I'm surprised noone has posted about it yet considering the excellent turnout. There were at least 200 people there, the person from Barnes and Noble in charge of public relations was quite pleased and called it his biggest turnout yet.
The signing was at 7 with tickets being distributed at 5. I showed up at 3:30 and bought the book then sat in the cafe to wait. When I bought the bok the cashier asked if I was coming back for the signing at 7. I told her I was planning to stay in the store until then. She expressed some doubt about how many people show up for book signings and I sort of chuckled and told her I would be very surprised if it was a bad turnout. At about ten to five they started giving out tickets in groups of 30. I'd estimate 20-30 people were in line when they started giving out tickets. I sat in the cafe again (I have a broken collarbone and can't stand for long periods of time or I start to ache). About 20 minutes later I noticed the line was about 20-30 people deep still so I got a chair while I could. I'd say by 6:00 90% of the chairs were taken. By the time GRRM arrived, it was beyond SRO with people standing aisles away and taking down the section signs to see better.
GRRM was a little late, he went to the wrong store at first. He arrived, told the story about -4 people, how his book was three years late, how he had too many manuscript pages, split the book, and is 40-50% done with aDwD. He then opened it up to questions. He was being careful not to spoil the series for anyone in the audience who hadn't read it yet and noone asked any in-depth questions about the series, which was kind of nice, actually.
Someone asked about "Beauty and the Beast" on DVD and he said he didn't know why it wasn't out and was surprised that "The Twilight Zone Revival" was out first since it got worse ratings. He said B&B was out on lasrdisc and that may have caused some delays for the DVD release.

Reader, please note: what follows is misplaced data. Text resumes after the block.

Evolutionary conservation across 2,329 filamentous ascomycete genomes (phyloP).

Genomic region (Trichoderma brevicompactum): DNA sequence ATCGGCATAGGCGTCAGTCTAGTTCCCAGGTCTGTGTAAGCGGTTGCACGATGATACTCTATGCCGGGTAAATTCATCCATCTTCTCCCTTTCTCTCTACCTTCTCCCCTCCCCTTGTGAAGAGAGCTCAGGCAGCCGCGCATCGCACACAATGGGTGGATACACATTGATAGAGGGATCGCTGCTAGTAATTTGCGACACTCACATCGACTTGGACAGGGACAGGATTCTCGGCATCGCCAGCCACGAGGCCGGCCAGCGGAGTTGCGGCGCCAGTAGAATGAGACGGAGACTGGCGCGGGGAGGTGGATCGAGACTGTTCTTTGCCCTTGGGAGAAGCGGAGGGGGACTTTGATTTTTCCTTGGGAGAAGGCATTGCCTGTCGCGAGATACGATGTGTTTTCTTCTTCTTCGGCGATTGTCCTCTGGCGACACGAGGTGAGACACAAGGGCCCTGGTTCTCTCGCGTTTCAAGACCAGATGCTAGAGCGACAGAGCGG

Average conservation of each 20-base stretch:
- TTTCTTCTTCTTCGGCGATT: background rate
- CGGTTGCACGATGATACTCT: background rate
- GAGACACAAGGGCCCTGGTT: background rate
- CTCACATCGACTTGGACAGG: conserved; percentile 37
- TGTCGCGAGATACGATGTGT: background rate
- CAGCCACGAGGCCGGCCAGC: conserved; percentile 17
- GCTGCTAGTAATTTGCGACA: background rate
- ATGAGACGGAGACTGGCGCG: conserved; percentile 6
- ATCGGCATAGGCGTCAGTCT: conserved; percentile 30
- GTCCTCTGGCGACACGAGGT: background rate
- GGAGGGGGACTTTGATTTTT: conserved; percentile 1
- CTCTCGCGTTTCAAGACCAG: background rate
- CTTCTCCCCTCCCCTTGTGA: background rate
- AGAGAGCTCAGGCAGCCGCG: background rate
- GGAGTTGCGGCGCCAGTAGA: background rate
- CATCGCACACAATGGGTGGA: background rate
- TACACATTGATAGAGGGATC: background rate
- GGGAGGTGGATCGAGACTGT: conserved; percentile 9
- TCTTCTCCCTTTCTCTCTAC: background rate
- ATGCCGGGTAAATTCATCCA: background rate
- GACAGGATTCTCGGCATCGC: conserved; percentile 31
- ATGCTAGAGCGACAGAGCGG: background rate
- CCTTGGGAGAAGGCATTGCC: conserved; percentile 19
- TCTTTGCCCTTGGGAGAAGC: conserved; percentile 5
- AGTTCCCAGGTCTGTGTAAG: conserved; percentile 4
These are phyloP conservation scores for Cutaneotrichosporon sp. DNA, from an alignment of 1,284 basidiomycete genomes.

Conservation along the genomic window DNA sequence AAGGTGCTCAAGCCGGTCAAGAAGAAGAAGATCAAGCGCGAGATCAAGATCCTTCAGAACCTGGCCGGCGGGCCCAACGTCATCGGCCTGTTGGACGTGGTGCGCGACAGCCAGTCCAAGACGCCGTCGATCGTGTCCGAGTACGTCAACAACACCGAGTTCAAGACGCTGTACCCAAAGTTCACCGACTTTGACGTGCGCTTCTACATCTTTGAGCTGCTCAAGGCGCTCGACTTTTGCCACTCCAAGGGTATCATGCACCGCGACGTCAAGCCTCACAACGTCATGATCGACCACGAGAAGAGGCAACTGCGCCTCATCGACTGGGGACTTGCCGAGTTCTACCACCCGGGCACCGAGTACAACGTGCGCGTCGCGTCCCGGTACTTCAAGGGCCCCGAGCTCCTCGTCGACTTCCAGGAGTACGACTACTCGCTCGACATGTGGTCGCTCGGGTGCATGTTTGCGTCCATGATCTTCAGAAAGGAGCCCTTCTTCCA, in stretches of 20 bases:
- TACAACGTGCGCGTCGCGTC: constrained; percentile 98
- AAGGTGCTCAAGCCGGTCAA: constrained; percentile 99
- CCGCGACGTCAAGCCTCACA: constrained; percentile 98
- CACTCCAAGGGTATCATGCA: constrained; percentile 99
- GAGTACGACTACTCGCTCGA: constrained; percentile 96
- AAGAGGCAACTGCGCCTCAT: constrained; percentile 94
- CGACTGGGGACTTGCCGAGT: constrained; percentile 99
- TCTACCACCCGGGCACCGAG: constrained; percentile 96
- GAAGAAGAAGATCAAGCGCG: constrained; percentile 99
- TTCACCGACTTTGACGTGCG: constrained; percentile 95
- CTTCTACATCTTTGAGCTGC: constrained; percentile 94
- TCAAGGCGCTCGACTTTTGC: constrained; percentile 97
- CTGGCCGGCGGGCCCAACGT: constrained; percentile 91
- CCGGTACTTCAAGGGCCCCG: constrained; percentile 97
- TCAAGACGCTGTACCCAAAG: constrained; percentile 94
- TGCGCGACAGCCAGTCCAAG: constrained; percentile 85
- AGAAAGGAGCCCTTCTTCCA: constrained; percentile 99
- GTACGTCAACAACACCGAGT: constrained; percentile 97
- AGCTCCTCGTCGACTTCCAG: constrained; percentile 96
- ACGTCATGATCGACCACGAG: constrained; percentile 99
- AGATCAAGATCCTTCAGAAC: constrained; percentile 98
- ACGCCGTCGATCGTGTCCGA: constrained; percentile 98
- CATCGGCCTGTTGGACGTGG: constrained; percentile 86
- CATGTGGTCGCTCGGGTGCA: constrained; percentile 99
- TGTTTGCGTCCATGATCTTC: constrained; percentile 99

My favorite question of the evening was when someone asked him if he found it difficult to kill his characters. He said the Red Wedding was the hardest scene for him to write and he actually finished the book before going back to fill in that scene. He feels character deaths are important so that when a hero is surrounded by armed men, you can't be secure in the knowledge that he will escape. He wants us to feel the peril his characters are feeling. He wants us to be hungry when we read about eating, be horrified when we read about battles and gore, be
Someone asked how he goes about writing, or something like that. He explained that he had been writing since he was a boy in the projects and that the stories are just inside him and he has a desire to get them on paper to share. He related a dinner he had with other authors (I'm sorry, I forget who) in which one said he wished he could win $10 million so he could stop witing and he was asked "What if you were given $10 mill with the requirement you never write again". He replied that he couldn't do it. That is how GRRM feels true writers are.
Anyway, the final turnout was definitely >150 (the PR manager said they were getting out group 6 of the tickets - 30 people/group) but I'd imagine it was >180 when all was said and done. GRRM signed in groups of 3 books, I think he was briefed on that by the PR manager since other signings were 5.
I just remembered that someone at the back of the room asked "Who can we expect to live through the series?" GRRM misheard this as "How many"... His answer was "I don't know. 6, 4, 7? 7 has been a good number so far." He did say that he really didn't know "how many" nor did he answer "who" but I doubt he would have anyway.
He also mentioned there were 19 POVs. I think this number was for the book that was AFfC but got broken in twain. He pointed out that in the previous books, one POV character died and was replaced by two new POV characters... no word on if this rule still holds (if we were at 10, 9 would have to die, I suppose).